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(As we rejoin our heroes, they are on the last stretch of highway to Brewster, where they will meet for the first time their archenemy, Letitia Mortimer, the fiend who stole Aunt Harriet’s treasured NKC Needle Knockers trophy, and make their plans for stealing it back. Isn’t this getting exciting? Finally? Or not.)

Neither of them had much to say after that. Carolyn seemed to feel that I had done the dirty to her erstwhile inamorata by getting him involved in wrestling, a sport of which who knew she wouldn’t approve, and I felt that I had helped a friend out of a ticklish financial situation with panache and daring. We were at an impasse. Silence reigned.

She shifted in her seat from time to time.

I held the wheel sometimes with my right hand and sometimes my left.

She crossed her legs and filed her nails with a high, whiny rasping that sounded in the otherwise tomb-like quiet of the car as if a dozen midgets had taken a dozen lumberjack saws to a forest of parking meters.

I retaliated with a wheezing nasal exhale that whistled “The Volga Boatmen” off-key.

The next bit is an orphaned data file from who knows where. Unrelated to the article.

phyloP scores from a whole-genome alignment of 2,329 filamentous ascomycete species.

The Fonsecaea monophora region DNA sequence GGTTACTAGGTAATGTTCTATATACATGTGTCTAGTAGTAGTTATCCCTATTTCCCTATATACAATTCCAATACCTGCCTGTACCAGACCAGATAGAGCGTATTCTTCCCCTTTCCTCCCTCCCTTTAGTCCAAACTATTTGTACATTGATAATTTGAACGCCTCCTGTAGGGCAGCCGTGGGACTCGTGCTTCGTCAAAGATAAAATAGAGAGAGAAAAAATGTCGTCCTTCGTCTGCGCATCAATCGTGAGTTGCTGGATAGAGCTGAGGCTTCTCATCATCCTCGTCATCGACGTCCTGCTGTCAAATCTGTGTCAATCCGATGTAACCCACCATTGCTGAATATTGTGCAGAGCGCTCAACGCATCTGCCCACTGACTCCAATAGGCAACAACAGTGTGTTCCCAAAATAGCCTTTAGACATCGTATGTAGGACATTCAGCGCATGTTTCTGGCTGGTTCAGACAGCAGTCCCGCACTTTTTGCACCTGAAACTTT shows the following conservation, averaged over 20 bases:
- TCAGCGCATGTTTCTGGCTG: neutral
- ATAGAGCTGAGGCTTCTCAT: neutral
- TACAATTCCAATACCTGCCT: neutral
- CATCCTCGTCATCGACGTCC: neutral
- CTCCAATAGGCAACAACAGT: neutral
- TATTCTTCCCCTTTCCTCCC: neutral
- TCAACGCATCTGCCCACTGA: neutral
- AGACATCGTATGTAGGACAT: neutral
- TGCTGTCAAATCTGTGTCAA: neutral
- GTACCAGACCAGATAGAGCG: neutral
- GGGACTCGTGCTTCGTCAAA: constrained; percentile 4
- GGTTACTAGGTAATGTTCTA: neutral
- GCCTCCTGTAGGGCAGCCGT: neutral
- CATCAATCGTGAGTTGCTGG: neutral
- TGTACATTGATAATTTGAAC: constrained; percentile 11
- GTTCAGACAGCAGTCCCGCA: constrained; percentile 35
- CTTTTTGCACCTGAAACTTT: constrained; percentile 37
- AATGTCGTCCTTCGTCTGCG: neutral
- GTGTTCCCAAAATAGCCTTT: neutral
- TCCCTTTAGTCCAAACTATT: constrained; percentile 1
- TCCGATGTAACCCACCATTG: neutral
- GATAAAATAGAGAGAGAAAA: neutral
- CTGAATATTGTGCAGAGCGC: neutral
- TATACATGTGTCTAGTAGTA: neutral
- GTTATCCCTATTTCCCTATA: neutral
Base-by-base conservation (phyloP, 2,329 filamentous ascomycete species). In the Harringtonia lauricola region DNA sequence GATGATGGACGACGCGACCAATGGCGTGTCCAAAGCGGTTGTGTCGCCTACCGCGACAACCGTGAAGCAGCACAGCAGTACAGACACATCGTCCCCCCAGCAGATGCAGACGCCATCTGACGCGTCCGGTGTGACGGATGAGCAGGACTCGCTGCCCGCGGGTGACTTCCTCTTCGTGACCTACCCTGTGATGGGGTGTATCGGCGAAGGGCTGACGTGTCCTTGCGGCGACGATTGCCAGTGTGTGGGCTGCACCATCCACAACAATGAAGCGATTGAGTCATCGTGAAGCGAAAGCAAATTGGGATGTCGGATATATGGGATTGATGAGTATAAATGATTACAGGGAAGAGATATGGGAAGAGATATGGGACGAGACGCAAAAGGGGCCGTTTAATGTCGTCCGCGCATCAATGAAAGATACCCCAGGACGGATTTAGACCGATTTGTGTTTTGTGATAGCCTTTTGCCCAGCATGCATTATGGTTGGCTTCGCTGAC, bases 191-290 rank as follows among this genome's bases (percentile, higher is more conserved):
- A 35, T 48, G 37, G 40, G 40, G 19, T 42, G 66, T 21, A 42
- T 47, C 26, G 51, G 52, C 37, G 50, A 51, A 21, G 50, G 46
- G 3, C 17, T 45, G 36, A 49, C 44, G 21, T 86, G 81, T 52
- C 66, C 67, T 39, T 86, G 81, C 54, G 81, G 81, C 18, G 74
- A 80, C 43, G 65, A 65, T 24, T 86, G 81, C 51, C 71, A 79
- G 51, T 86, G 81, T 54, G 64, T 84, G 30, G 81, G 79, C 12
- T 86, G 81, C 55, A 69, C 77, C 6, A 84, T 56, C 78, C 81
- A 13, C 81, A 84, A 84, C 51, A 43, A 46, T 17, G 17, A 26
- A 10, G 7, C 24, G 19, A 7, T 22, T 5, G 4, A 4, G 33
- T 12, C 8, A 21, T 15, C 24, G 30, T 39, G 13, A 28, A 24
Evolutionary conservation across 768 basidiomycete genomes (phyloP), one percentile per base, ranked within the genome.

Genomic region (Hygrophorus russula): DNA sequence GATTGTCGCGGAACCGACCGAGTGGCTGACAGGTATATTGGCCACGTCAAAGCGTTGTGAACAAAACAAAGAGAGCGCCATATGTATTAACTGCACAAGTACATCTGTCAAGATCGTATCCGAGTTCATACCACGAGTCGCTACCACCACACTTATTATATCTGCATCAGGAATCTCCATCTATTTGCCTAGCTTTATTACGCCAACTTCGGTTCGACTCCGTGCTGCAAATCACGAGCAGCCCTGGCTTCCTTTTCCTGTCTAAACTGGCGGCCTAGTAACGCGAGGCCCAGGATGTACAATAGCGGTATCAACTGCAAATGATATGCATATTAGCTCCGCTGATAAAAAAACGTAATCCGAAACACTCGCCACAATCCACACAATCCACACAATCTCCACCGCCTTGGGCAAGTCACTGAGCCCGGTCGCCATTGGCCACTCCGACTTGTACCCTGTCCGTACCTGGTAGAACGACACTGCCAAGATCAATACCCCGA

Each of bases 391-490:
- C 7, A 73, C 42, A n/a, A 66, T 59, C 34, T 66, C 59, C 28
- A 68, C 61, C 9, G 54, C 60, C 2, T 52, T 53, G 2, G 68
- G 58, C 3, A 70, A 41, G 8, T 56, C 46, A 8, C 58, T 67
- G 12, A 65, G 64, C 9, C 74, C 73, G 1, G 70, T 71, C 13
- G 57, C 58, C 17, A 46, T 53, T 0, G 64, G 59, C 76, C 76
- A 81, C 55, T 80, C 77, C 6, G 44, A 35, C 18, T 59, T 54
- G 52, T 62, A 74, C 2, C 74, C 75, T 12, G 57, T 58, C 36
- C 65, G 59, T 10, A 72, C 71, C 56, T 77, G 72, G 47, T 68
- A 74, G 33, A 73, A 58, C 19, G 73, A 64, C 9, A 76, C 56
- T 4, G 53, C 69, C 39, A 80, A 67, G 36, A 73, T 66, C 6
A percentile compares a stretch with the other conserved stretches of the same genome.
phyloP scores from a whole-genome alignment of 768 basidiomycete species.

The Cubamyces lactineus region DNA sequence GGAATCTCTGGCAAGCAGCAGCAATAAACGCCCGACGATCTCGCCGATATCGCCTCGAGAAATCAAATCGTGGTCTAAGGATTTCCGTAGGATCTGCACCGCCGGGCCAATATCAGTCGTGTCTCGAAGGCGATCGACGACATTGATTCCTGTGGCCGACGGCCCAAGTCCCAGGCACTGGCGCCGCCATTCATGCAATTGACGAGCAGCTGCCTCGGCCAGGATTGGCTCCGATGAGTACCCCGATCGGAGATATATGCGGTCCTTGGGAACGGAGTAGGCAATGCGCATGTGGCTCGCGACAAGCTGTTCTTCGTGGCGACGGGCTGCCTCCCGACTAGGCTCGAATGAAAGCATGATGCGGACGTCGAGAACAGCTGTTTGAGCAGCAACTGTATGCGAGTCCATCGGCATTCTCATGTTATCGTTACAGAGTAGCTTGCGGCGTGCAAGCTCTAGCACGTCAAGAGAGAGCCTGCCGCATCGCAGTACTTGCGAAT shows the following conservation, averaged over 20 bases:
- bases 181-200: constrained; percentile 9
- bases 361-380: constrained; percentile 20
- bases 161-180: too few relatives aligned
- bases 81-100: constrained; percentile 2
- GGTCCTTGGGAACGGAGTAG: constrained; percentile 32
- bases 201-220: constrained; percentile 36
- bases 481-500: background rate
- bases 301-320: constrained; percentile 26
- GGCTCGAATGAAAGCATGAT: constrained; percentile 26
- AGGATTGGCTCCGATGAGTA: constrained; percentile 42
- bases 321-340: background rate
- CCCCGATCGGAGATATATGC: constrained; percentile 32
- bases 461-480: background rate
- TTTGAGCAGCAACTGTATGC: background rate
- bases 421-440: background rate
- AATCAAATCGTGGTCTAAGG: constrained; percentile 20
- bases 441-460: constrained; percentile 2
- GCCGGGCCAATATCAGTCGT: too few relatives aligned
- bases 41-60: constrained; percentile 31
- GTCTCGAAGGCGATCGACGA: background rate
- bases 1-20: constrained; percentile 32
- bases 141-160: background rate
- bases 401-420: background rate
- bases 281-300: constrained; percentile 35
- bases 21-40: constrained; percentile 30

She frowned and gnashed her teeth. “You know I hate that whistling thing you do with your nose,” she growled.

“And you know I don’t like that grinding noise you make when you sandpaper your fingernails.”

A grim silence descended on the Turd Furdus like a ballpeen hammer on the rigid skull of a Republican echo chamber. Carolyn seethed. I glowered. The road shimmered. A fog thickened. Overhead an owl screeched and was lost in the tall green pines. Then, finally, when the end was surely near and Brewster loomed blackly beneath the arch of the last violent Catskill, Hemingway relinquished control over my story, saying he couldn’t do a thing with it.

I knew how he felt. Read the rest of this entry »

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